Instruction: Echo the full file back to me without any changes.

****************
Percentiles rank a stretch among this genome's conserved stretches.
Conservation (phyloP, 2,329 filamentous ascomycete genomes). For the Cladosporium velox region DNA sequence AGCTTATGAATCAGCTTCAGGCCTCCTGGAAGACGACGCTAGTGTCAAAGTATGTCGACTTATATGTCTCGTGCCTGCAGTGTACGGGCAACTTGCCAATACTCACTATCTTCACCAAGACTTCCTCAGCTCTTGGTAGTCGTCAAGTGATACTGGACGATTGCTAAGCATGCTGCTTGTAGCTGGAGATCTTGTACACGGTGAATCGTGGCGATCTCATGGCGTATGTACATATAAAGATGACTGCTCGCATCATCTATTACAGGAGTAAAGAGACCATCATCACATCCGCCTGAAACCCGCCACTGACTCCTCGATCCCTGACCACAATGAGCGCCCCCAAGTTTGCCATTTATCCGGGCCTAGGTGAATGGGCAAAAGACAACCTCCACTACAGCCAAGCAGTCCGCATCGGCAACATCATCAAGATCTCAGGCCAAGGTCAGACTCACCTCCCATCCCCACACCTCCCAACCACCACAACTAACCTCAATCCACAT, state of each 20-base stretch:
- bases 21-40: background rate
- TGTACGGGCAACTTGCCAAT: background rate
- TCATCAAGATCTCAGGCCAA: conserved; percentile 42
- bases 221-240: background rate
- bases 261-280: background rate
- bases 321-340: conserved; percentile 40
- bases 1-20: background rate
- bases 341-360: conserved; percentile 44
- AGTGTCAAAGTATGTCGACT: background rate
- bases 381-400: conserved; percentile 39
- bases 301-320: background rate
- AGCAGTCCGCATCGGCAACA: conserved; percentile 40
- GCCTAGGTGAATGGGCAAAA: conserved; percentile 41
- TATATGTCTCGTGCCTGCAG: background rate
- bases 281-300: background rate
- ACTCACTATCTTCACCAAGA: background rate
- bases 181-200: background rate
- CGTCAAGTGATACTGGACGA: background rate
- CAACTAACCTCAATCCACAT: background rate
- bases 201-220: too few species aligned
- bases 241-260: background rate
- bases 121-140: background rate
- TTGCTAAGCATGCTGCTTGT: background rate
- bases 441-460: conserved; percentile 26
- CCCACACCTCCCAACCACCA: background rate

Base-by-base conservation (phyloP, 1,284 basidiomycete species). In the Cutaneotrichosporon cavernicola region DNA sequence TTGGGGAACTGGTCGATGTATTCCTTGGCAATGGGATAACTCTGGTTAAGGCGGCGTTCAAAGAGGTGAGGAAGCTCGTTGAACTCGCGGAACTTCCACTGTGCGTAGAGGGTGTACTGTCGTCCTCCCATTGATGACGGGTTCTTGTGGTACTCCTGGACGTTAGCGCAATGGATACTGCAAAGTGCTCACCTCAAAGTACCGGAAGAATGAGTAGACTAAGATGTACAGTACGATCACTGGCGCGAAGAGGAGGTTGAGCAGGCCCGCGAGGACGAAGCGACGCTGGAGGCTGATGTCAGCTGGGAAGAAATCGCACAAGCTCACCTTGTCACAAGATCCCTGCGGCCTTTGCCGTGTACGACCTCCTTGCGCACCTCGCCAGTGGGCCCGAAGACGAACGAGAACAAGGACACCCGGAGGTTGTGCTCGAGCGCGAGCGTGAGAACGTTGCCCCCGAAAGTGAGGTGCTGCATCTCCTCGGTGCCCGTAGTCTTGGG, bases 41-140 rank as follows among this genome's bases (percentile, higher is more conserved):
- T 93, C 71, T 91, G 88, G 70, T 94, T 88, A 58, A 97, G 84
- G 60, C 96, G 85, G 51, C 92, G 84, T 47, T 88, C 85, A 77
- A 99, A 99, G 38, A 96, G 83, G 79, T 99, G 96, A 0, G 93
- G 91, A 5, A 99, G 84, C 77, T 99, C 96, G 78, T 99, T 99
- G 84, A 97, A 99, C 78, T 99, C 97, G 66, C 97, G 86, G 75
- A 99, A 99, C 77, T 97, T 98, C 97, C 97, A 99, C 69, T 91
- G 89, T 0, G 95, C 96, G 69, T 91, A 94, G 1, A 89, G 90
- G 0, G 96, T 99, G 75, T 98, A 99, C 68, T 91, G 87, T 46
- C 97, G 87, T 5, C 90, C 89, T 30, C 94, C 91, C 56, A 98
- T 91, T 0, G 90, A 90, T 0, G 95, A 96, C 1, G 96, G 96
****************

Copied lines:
Percentiles rank a stretch among this genome's conserved stretches.
Conservation (phyloP, 2,329 filamentous ascomycete genomes). For the Cladosporium velox region DNA sequence AGCTTATGAATCAGCTTCAGGCCTCCTGGAAGACGACGCTAGTGTCAAAGTATGTCGACTTATATGTCTCGTGCCTGCAGTGTACGGGCAACTTGCCAATACTCACTATCTTCACCAAGACTTCCTCAGCTCTTGGTAGTCGTCAAGTGATACTGGACGATTGCTAAGCATGCTGCTTGTAGCTGGAGATCTTGTACACGGTGAATCGTGGCGATCTCATGGCGTATGTACATATAAAGATGACTGCTCGCATCATCTATTACAGGAGTAAAGAGACCATCATCACATCCGCCTGAAACCCGCCACTGACTCCTCGATCCCTGACCACAATGAGCGCCCCCAAGTTTGCCATTTATCCGGGCCTAGGTGAATGGGCAAAAGACAACCTCCACTACAGCCAAGCAGTCCGCATCGGCAACATCATCAAGATCTCAGGCCAAGGTCAGACTCACCTCCCATCCCCACACCTCCCAACCACCACAACTAACCTCAATCCACAT, state of each 20-base stretch:
- bases 21-40: background rate
- TGTACGGGCAACTTGCCAAT: background rate
- TCATCAAGATCTCAGGCCAA: conserved; percentile 42
- bases 221-240: background rate
- bases 261-280: background rate
- bases 321-340: conserved; percentile 40
- bases 1-20: background rate
- bases 341-360: conserved; percentile 44
- AGTGTCAAAGTATGTCGACT: background rate
- bases 381-400: conserved; percentile 39
- bases 301-320: background rate
- AGCAGTCCGCATCGGCAACA: conserved; percentile 40
- GCCTAGGTGAATGGGCAAAA: conserved; percentile 41
- TATATGTCTCGTGCCTGCAG: background rate
- bases 281-300: background rate
- ACTCACTATCTTCACCAAGA: background rate
- bases 181-200: background rate
- CGTCAAGTGATACTGGACGA: background rate
- CAACTAACCTCAATCCACAT: background rate
- bases 201-220: too few species aligned
- bases 241-260: background rate
- bases 121-140: background rate
- TTGCTAAGCATGCTGCTTGT: background rate
- bases 441-460: conserved; percentile 26
- CCCACACCTCCCAACCACCA: background rate

Base-by-base conservation (phyloP, 1,284 basidiomycete species). In the Cutaneotrichosporon cavernicola region DNA sequence TTGGGGAACTGGTCGATGTATTCCTTGGCAATGGGATAACTCTGGTTAAGGCGGCGTTCAAAGAGGTGAGGAAGCTCGTTGAACTCGCGGAACTTCCACTGTGCGTAGAGGGTGTACTGTCGTCCTCCCATTGATGACGGGTTCTTGTGGTACTCCTGGACGTTAGCGCAATGGATACTGCAAAGTGCTCACCTCAAAGTACCGGAAGAATGAGTAGACTAAGATGTACAGTACGATCACTGGCGCGAAGAGGAGGTTGAGCAGGCCCGCGAGGACGAAGCGACGCTGGAGGCTGATGTCAGCTGGGAAGAAATCGCACAAGCTCACCTTGTCACAAGATCCCTGCGGCCTTTGCCGTGTACGACCTCCTTGCGCACCTCGCCAGTGGGCCCGAAGACGAACGAGAACAAGGACACCCGGAGGTTGTGCTCGAGCGCGAGCGTGAGAACGTTGCCCCCGAAAGTGAGGTGCTGCATCTCCTCGGTGCCCGTAGTCTTGGG, bases 41-140 rank as follows among this genome's bases (percentile, higher is more conserved):
- T 93, C 71, T 91, G 88, G 70, T 94, T 88, A 58, A 97, G 84
- G 60, C 96, G 85, G 51, C 92, G 84, T 47, T 88, C 85, A 77
- A 99, A 99, G 38, A 96, G 83, G 79, T 99, G 96, A 0, G 93
- G 91, A 5, A 99, G 84, C 77, T 99, C 96, G 78, T 99, T 99
- G 84, A 97, A 99, C 78, T 99, C 97, G 66, C 97, G 86, G 75
- A 99, A 99, C 77, T 97, T 98, C 97, C 97, A 99, C 69, T 91
- G 89, T 0, G 95, C 96, G 69, T 91, A 94, G 1, A 89, G 90
- G 0, G 96, T 99, G 75, T 98, A 99, C 68, T 91, G 87, T 46
- C 97, G 87, T 5, C 90, C 89, T 30, C 94, C 91, C 56, A 98
- T 91, T 0, G 90, A 90, T 0, G 95, A 96, C 1, G 96, G 96